The US has renewed call on China to revalue its currency, the yuan, saying its refusal to do so is impeding global economic reforms and hurting domestic demand in the world's most populous country.
The call was made by Timothy Geithner, the US treasury secretary, as China posted unexpectedly strong exports, and a $19.5bn trade surplus in May, according to data released on Thursday.
"The distortions caused by China's exchange rate spread far beyond China's borders and are an impediment to the global rebalancing we need," Geithner told a congressional hearing on the US-China economic relationship on Thursday.
"Reform of China's exchange rate is critically important to the United States and to the global economy," he said.
Both Democrats and Republicans on the Senate Finance Committee warned Geithner that Congress' patience was wearing thin.
One critic said if China does not move soon to allow its currency to rise in value against the dollar, Congress is likely to pass legislation that would impose tough trade sanctions on China.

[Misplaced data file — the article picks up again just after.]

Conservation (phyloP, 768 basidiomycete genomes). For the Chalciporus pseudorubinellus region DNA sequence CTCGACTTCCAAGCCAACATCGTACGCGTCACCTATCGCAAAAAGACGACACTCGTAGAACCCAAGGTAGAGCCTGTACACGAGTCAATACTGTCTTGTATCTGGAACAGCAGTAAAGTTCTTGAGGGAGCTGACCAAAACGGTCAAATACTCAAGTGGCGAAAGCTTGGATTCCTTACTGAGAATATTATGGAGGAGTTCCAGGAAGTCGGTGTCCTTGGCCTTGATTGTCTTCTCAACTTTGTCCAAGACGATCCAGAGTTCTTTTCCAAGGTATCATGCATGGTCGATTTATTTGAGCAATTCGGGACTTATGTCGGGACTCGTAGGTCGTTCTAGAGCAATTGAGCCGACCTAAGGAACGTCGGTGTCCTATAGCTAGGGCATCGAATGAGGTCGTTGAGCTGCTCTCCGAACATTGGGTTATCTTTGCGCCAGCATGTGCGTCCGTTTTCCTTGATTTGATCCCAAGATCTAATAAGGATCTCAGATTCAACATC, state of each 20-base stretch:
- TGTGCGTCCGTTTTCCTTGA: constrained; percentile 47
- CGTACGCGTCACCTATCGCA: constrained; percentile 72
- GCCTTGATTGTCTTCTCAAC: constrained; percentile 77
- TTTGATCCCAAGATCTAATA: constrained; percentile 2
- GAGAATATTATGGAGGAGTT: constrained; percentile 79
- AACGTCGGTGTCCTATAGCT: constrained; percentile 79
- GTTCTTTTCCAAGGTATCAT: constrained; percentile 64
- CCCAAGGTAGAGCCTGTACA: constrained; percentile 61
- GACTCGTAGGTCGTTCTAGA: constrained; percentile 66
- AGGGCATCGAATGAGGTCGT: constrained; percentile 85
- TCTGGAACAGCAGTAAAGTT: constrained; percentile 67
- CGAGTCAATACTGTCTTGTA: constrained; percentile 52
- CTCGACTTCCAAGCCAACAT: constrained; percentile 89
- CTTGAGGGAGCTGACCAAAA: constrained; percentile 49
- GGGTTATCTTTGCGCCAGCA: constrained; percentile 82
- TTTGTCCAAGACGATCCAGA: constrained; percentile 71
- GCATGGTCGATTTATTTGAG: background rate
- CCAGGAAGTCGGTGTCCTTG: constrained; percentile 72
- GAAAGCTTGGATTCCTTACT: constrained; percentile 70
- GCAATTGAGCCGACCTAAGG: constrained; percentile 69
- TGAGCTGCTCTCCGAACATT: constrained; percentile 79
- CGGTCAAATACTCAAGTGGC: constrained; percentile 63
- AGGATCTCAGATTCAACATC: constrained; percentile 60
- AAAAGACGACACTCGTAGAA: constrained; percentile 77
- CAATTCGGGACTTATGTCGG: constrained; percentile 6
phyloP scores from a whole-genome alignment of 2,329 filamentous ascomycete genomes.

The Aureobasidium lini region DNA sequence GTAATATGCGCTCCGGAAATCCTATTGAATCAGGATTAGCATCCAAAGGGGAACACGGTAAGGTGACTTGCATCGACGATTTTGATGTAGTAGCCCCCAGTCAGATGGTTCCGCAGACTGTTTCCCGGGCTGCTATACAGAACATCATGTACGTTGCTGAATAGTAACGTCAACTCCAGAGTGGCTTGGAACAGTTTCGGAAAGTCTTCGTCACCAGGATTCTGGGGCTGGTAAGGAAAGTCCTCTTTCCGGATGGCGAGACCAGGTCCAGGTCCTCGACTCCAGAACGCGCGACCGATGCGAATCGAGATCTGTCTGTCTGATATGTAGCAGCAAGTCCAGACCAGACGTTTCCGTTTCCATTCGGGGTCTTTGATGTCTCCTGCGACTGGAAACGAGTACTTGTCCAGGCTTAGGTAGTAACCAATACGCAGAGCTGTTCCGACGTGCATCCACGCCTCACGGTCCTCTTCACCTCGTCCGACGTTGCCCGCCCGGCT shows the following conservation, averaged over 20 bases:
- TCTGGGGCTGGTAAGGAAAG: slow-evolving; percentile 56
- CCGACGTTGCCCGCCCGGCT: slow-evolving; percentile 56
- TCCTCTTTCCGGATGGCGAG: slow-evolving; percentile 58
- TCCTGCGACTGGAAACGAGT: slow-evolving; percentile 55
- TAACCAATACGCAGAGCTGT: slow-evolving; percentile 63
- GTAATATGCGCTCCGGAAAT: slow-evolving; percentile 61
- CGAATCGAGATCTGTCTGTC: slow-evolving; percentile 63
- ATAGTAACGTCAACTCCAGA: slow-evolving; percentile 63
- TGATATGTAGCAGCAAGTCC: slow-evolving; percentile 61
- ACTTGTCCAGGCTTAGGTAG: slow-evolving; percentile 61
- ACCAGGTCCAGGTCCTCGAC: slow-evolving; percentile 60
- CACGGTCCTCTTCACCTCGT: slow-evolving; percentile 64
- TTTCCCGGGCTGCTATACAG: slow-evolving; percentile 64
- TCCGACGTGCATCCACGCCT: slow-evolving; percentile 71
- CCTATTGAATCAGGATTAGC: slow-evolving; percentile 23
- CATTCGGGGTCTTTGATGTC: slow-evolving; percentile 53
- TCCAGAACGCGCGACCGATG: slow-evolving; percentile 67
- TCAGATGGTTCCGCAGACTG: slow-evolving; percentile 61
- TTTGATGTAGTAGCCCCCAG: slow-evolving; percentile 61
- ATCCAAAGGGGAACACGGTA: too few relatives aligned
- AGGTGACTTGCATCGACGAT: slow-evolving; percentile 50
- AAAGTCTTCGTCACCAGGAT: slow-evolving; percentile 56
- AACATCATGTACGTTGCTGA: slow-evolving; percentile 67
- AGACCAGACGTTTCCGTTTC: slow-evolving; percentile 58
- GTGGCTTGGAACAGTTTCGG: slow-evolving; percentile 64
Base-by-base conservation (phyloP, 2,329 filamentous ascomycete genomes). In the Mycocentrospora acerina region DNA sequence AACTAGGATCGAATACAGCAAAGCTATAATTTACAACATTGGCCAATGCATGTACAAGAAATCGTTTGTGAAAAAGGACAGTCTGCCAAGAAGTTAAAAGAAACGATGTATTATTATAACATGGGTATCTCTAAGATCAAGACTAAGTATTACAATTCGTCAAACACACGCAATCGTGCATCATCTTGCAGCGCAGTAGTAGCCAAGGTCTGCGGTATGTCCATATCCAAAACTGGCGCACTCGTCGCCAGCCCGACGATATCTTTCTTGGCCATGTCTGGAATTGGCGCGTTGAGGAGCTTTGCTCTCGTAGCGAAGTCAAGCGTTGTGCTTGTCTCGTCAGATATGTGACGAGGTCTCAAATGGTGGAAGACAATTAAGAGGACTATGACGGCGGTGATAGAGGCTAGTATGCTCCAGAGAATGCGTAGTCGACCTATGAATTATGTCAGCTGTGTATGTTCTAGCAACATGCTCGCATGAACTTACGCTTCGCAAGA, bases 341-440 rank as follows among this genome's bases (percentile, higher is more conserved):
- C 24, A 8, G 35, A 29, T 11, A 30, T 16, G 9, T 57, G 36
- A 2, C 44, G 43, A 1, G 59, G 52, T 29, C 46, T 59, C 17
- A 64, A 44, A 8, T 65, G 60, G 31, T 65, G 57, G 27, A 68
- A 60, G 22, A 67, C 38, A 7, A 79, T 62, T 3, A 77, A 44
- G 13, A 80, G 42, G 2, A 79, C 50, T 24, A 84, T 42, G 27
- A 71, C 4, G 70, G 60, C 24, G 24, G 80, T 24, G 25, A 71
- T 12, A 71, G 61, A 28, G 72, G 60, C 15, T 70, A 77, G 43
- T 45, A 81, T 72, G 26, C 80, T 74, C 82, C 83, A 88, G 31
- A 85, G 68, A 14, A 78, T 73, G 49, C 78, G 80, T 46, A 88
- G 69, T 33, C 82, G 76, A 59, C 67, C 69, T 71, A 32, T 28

"I am confident that this bill will pass the Senate with overwhelming support," Senator Charles Schumer, a leading Democrat, told Geithner.
"The issue here is not US protectionism but China's flouting of the rules of free trade."
Schumer has said he hopes to get a Senate vote in the next two weeks.
Geithner was criticised by several lawmakers over his decision in April to delay release of a report Treasury is required to present to Congress every six months with the administration's findings on whether any country is manipulating its currency.
Senator Jim Bunning, a Republican, accused Geithner of violating the law by delaying the currency report.
He said the administration's inaction was trading away American jobs, citing one estimate that 2.4 million manufacturing jobs have been lost in the United States because of China's unfair trade practices including currency manipulation.
China did allow its currency, the yuan, to rise in value from July 2005 until the summer of 2008 by about 20 per cent but then abruptly halted the practice with the onset of the global economic downturn out of concern about the impact a stronger Chinese currency would have on its exports.
In April, Hu Jintao, the Chinese president, said that China was committed to exchange rate reform but that his country would adjust its policy at its own pace.